Armstrong Economics Blog/Canada
Re-Posted Dec 15, 2017 by Martin Armstrong
Many people are aware of the various attempts of Quebec to separate from Canada. What they are unaware of is the supporters of the Western Independence Party of Alberta. There has been an undertone of the separatist movement in Alberta which actually stems from the Great Depression usurpation of the Federal Reserve by Franklin D. Roosevelt.
Why is the Western Canada separatist movement caused by Roosevelt’s usurpation of the Federal Reserve? Everyone looks to the United States and assumes whatever structure they adopt must be correct. The Euro was crafted because the USA has a single currency. They did not consolidate all the debts and that has created a nightmare. Canada, likewise, assumed the one-size-fits-all policy of Roosevelt and has been paying the price regionally ever since.
So what is the link with the structural usurpation of the Federal Reserve? When the Fed was created, it was the solution to the Panic of 1907, which was set in motion by the disruption of the internal domestic capital flows caused by the San Francisco earthquake of 1906. The insurance companies were in New York. Consequently, the cash flowed to the West and a shortage developed in the East.
The original structural design of the Fed was to establish 12 branches to manage the capital flows domestically. Interest rates would decline where there was an excess of cash and rise where there was a shortage. This, they believed, would cause capital to move between the branches to balance the national capital flows and economy. Each branch acted independently to manage the capital flows. When crops would come to market, then Kansas would have an excess of cash and rates would decline as we can see from the table showing the rates set by each branch in August 1927.
When Roosevelt comes to power in 1933, he wanted to control the economy for his socialist agenda. He usurped the power of interest rates from the various branches of the Fed and consolidated then into Washington DC making it one-size-fits-all. He, therefore, abandoned the structural design of the Fed and ever since the capital flow focus has been internationally, not domestically.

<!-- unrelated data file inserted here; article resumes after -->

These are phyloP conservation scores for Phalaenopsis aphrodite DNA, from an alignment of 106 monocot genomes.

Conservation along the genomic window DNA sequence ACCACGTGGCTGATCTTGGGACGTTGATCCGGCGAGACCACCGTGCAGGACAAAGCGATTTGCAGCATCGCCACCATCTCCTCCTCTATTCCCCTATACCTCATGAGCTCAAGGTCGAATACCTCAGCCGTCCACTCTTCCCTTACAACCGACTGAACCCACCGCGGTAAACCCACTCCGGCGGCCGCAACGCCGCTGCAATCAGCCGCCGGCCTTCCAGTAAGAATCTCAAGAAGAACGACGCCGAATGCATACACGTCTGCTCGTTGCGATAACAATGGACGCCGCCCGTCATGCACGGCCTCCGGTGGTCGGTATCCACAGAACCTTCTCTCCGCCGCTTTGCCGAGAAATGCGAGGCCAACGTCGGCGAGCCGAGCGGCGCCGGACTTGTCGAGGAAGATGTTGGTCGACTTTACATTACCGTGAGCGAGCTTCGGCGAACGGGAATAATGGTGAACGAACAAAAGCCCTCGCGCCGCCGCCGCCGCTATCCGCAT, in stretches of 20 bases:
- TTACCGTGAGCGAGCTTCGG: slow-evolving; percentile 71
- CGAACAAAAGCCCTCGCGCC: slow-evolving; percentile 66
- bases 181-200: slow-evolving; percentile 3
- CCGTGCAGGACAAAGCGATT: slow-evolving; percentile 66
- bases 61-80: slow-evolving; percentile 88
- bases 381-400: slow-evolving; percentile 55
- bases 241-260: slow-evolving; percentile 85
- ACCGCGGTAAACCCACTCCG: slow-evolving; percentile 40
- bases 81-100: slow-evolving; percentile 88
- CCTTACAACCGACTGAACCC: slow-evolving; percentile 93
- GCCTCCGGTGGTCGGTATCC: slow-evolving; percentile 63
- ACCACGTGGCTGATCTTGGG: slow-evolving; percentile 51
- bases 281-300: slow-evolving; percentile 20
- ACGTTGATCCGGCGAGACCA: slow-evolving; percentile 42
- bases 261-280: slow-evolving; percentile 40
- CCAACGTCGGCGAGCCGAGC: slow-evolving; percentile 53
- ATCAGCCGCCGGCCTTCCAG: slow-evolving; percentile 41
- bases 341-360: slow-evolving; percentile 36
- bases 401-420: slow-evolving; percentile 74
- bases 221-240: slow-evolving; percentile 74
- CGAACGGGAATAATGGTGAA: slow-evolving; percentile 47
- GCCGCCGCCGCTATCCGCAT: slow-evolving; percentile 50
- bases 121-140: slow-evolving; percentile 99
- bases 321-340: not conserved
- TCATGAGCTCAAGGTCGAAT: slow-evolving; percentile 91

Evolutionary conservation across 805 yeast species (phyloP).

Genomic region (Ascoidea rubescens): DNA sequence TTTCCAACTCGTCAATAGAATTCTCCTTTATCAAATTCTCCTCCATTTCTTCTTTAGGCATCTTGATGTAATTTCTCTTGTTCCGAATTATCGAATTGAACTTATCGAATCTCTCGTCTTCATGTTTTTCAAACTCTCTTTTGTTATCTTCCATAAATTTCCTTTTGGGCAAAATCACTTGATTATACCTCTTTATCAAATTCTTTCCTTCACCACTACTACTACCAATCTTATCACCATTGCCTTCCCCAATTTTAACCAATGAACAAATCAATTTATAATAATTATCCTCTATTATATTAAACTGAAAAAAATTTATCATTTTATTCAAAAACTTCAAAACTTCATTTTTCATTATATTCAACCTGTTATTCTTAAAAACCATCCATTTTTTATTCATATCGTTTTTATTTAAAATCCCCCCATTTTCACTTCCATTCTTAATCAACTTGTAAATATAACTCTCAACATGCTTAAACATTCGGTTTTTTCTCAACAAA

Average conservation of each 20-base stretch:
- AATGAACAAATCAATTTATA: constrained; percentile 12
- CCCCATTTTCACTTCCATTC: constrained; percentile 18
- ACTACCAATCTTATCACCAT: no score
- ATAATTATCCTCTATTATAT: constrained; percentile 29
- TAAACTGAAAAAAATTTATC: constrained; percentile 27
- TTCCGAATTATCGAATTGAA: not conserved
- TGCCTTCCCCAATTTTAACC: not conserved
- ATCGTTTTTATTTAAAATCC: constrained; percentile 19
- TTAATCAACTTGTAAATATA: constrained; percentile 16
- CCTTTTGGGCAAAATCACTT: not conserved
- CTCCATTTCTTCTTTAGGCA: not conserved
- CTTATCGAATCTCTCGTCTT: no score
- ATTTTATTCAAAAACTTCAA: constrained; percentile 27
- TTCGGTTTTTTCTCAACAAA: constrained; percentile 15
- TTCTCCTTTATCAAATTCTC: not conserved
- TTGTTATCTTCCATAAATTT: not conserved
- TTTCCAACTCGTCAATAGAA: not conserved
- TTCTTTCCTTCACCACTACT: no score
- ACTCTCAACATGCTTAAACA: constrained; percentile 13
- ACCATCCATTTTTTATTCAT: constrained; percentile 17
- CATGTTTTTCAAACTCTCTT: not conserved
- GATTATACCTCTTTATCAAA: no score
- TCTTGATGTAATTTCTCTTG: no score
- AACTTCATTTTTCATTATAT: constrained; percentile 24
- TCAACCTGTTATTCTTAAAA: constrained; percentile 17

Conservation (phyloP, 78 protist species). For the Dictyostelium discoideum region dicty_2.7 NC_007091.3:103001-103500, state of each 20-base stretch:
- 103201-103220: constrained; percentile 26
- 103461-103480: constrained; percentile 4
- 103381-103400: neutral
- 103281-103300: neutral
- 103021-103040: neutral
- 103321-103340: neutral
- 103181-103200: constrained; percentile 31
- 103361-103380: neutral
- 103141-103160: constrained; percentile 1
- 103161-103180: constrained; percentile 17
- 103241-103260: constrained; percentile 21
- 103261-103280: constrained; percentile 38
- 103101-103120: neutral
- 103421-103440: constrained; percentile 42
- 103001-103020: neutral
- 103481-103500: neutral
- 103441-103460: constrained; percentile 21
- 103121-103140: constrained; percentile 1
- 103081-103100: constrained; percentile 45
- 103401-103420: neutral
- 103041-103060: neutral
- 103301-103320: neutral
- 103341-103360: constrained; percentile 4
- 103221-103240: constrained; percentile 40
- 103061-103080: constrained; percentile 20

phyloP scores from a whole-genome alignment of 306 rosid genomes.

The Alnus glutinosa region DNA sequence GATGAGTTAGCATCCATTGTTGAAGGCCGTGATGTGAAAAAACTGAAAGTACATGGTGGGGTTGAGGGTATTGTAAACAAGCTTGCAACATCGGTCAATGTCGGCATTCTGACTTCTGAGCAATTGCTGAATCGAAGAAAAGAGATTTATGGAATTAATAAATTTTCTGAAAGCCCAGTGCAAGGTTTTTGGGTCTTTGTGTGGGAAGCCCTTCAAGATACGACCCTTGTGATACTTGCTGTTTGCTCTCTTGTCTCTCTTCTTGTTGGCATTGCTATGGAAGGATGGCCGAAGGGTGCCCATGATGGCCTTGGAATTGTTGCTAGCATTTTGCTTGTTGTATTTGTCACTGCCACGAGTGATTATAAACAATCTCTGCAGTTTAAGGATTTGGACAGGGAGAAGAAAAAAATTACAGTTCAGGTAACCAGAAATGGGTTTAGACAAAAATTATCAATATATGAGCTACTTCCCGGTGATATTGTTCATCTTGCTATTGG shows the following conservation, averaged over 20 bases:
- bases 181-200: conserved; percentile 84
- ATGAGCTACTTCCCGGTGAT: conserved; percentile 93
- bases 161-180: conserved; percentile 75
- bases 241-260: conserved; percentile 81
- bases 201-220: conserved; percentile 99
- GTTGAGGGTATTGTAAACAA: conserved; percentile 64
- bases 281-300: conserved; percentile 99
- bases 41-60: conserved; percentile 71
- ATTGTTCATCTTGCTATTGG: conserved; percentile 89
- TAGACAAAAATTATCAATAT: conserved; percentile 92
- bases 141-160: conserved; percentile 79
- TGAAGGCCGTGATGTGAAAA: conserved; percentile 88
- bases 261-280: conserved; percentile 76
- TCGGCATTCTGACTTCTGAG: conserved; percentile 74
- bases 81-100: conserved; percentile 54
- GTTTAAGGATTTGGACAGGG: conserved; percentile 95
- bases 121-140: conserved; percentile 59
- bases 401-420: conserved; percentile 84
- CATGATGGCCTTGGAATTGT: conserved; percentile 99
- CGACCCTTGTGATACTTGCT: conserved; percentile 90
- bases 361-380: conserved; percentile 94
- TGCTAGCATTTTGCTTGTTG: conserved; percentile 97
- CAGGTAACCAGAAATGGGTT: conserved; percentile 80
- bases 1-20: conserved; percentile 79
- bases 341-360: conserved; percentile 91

As a result, the regional problems have resurfaced. The central bank raises interest rates to stop real estate or stock market bubbles in New York and that harms the commodity regions in middle America. When commodities have boomed, the financial regions are normally suppressed. The Fed raises rates to stop stock speculation in New York and prevents farmers from running their operations when commodity prices are at their lows. Canada has done the same thing raising interest rates to stop real estate booms in Toronto while the commodity-based economy in Alberta is sent into bankruptcy.
I have called this the Texas-New York arbitrage. Here is a chart showing when oil peaks in price, it is typically counter-trend to the financial markets. Oil peaked in 2008 when the stock market was crashing. Once again, oil prices are down and Alberta suffers while the financial markets are booming in Toronto.
What is resurfacing is the regional differences within Canada as well as the United States. The one-size-fits-all policy of central banks with regard to interest rates pits East v West in both Canada and the United States. Farmers, oil producers, and miners are forced to pay higher interest rates when their economies are declining because of speculative booms in Toronto or New York.
This is the root cause of the regional separatist movements we are witnessing in Canada. The structure of the central banks was originally intended to manage the domestic capital flows. That has been part of the whole socialit agenda to abandon that policy and create the one-size-fits-all policy of Marxism.